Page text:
3.08.2017

The Gong ~ Addiction and the sound it makes.

            ‘The times they are a changing’ and this author agrees whole heartedly.  Thanks in part to developments in just about every industry, things are indeed changing.  While the many changes we see are positive or have good effects, with them has come a new era of problems and addictions.  In my own community drugs like Heroin and Methamphetamine are nearing “serious problematic” levels and infiltrating our children’s schools and our communities. Addictions are not always slated to be chemical; they can be organic or even artificial and not as clear in their ill side effects as the ones we all know, such as drinking and driving or gambling.  I was sitting in my home, observing some of the things that teenagers do (my children’s circle of friends) and instead of turning up the TV to drown out teen chatter, I decided to listen and as I did, aside from the thousands of memories of my own that came flooding back, something came to mind that I shared with my children, saying specifically this, “Every addict has a gong inside them that only they can hear.” This being said in reference to some of the things I overheard about what was happening to others they know or friends they haven’t seen in a few years and had developed, including teen pregnancy or what I call babies having babies. This article will expand on those types of gongs, their potential effects and hopefully will bring about some conversations that lead to healing our poisoned minds and bodies.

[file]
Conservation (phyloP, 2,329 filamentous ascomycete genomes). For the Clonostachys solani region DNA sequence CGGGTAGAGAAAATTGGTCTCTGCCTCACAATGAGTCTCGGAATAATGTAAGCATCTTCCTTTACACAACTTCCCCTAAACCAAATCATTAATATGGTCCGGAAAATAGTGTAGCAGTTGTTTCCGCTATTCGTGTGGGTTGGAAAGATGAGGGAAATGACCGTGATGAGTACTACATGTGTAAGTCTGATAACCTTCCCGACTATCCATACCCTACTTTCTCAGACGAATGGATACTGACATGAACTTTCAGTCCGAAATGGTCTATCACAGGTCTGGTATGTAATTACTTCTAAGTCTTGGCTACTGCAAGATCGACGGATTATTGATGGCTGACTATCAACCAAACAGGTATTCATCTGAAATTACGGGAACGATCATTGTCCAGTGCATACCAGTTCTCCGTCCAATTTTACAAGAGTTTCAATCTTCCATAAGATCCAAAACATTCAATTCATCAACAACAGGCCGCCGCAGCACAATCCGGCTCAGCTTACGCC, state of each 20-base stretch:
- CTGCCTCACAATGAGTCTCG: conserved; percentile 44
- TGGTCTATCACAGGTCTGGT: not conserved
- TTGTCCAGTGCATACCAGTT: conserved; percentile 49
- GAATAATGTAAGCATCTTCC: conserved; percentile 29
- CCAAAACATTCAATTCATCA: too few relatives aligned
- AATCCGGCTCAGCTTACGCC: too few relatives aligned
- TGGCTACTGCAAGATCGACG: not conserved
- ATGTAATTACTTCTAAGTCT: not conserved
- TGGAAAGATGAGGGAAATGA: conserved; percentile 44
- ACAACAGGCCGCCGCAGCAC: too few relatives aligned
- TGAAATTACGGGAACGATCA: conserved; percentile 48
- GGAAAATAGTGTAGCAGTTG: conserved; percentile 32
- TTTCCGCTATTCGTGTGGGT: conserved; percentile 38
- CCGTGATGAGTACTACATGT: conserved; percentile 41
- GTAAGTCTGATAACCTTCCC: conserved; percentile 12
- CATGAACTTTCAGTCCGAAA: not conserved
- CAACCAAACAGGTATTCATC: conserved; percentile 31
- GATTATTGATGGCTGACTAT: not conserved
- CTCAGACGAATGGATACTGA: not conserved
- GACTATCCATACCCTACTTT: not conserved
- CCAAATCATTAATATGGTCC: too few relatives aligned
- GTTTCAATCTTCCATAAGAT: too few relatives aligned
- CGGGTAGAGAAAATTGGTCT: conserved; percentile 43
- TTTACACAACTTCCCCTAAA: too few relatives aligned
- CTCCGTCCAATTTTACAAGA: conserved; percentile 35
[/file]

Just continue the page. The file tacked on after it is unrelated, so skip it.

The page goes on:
THE BASICS